This post was conceived after a post by @Chemist.Confessions, and I’m totally writing it while we work out technical difficulties during a 2-hour webinar that typically lasts an hour. If you haven’t followed Chemist.Confessions on IG they’re a great resource on formulations and they compare products based on their ingredients list (or IL as it’s been shortened). I love their Instagram account and Blog. The graphics are adorable and it’s so much fun! They also have their own skincare line, I haven’t tried it yet though and I really do need to do so.
In their latest ‘This versus That’ review they compared different niacinamide boosters from The Ordinary and The Inkey List. The conclusion was The Ordinary was best for more oily skin types whereas the Inkey List was best for those with drier and dehydrated skin. It’s a solid review unless you’re me. I used Niacinamide for years and never saw a return on my effort.
Niacinamide is supposed to shrink pores, brighten the skin, and improve overall tone and basically help to deage the face. Niacinamide is a form of B3 vitamin (Niacin) but niacin and niacinamide are not the same things although niacin, which you get in your diet or vitamins, does have skin benefits. One study involving 40-60 yo Caucasian women (N = 50) showed significant improvement in overall skin appearance in a double-blind, placebo-controlled study. But I’m not 40 (but getting close) so does it do anything for those under 40?
Younger persons don’t have as many wrinkles, minimal hyperpigmentation (compared to older persons), and overall still have good to excellent skin tone (again compared to older persons). But younger persons do suffer from acne and acne-related hyperpigmentation and scarring not typically seen in those over 40. A 4% solution showed improvement in acne among persons 18-25, although methods appear to be flawed so grain of salt this study. A 2% solution may result in decreased sebum production among those with oily skin. For those with hyperpigmentation, a 4% solution was used among POC and showed significant improvement in hyperpigmentation and inflammation. I couldn’t find a quality study that was exclusively among women under 40 that looked at skin brightness and tone.
But Does is Work for Everyone?
Regardless of unanswered questions, there are clearly benefits to younger persons using niacinamide, so why did it fail so horribly for me? I have no idea. It literally did nothing. I used Paula’s Choice 10% Niacinamide Booster for years. It’s a great formula. Most likely I had other issues I needed to fix before the niacinamide worked. Perhaps I had already applied a therapeutic amount using my other products so adding a booster didn’t really add anything. Perhaps I was too young to see the benefits? There are lots of reasons I might not have seen an improvement. I’m not alone either, 10-20% of clinical studies don’t show an improvement in skin quality.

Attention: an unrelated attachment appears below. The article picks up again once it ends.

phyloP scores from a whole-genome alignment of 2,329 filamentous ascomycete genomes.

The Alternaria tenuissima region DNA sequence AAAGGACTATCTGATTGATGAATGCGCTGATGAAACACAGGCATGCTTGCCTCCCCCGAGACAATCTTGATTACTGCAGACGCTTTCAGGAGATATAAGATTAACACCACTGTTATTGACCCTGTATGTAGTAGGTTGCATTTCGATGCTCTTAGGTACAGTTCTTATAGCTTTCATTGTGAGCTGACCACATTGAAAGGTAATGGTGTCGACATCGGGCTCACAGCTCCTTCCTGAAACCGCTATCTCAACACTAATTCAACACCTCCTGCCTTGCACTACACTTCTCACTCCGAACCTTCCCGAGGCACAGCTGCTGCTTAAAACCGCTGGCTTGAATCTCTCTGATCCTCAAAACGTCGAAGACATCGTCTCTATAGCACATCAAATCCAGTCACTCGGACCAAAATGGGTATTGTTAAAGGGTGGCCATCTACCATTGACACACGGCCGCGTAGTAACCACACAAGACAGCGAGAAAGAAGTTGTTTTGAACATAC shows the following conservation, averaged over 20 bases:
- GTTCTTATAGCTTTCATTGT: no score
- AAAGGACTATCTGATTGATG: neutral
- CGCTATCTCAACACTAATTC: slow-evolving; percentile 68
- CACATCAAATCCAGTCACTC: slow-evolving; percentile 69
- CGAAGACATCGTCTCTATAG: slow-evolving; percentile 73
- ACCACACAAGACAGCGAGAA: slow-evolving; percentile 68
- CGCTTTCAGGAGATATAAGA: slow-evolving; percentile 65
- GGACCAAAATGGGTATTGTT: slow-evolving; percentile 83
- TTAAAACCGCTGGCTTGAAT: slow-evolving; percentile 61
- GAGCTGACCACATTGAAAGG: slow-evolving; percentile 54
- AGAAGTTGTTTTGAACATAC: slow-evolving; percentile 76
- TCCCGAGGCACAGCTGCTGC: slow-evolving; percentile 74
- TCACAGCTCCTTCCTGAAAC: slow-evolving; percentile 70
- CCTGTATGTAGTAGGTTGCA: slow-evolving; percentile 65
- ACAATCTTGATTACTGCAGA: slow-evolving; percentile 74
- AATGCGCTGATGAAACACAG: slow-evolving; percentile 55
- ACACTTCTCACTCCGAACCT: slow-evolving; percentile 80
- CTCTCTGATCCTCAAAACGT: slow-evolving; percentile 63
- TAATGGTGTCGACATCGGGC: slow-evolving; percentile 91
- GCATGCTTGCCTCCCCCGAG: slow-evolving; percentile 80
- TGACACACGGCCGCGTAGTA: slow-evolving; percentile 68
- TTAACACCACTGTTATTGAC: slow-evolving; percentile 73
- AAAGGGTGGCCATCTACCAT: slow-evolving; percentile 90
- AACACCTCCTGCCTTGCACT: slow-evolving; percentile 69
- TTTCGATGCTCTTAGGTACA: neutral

For me I saw more improvement in overall skin quality after updating my exfoliation and changing how I moisturized my face. I also added a Vitamin C booster which is stronger at brightening the skin but does nothing to decrease pore size. Perhaps now that I’m older (I haven’t used a niacinamide booster in about 5 years) I might see a difference in my skin quality if I add a niacinamide. All the studies I’ve read and the studies I’ve linked to above don’t show HUGE changes either. Some studies showed that certain aspects didn’t get worse as quickly as the control, like skin redness. Fine line and wrinkles improved by half a grade or less. Expecting major, altering changes from niacinamide isn’t something that should be expected.
The science has definitively shown the addition of niacinamide to your skincare routine be it via sheet masks, essence, toners, boosters, serums, ampules, etc. is warranted. Long term studies (10+ yrs) don’t exist to see if long-term niacinamide use can slow the progression of fine lines and wrinkles. It seems responsible to believe it should. Therapeutic rates of niacinamide are between 2-5% although there are several products available that go WAY above that rate (The Ordinary 10%, The Inkey List 10%, Paula’s Choice 20% Clinical Niacinamide Booster, among others).
One note of the PC 20% Niacinamide product, only 81% saw an improvement in their skin, not much different from 5% Niacinamide solutions used in double-blind clinical trials. Is it worth the $50 price tag????? I’m not going to buy it but that’s a personal question. Even in the research that’s posted, I’m finding a hard time finding the justification for a 20% niacinamide formulation. The only other place I could find a 20% niacinamide formulation is in an exfoliating scrub patent likely to calm the skin after using the exfoliant. 20% is also used as a high-end challenge for skin sensitivity.
I’m getting off on a tangent and this is already a longer post.
- By all means add a niacinamide to your skincare routine, science completely supports that.
- Don’t expect it to take 10 years off your face. It’s just not a strong enough product to be able to do that.
- Niacinamide is everywhere, check the ingredients list to make sure you even need a booster. You probably already get it elsewhere.
- More doesn’t mean better: therapeutic rates are 2-5%; higher rates likely don’t work better.
If you’re new to using niacinamide I’d suggest starting somewhere cheaper, like The Ordinary or The Inkey List’s Niacinamide Oil Control Serum. Both are solid products and incredibly easy on the wallet. As I said, niacinamide is cheap to the manufacturer, everything else in the bottle I can promise you is more expensive than the active ingredient. Use it morning and night for 8 to 12 weeks and see if it works for you. If it doesn’t, it’s skincare, there’s literally hundreds of thousands of other products and combination of products left to try.
- RNW - DER. CONCENTRATE Niacinamide Plus 30ml
- Price: $25.11
One thought on “Ingredient Review: Niacinamide”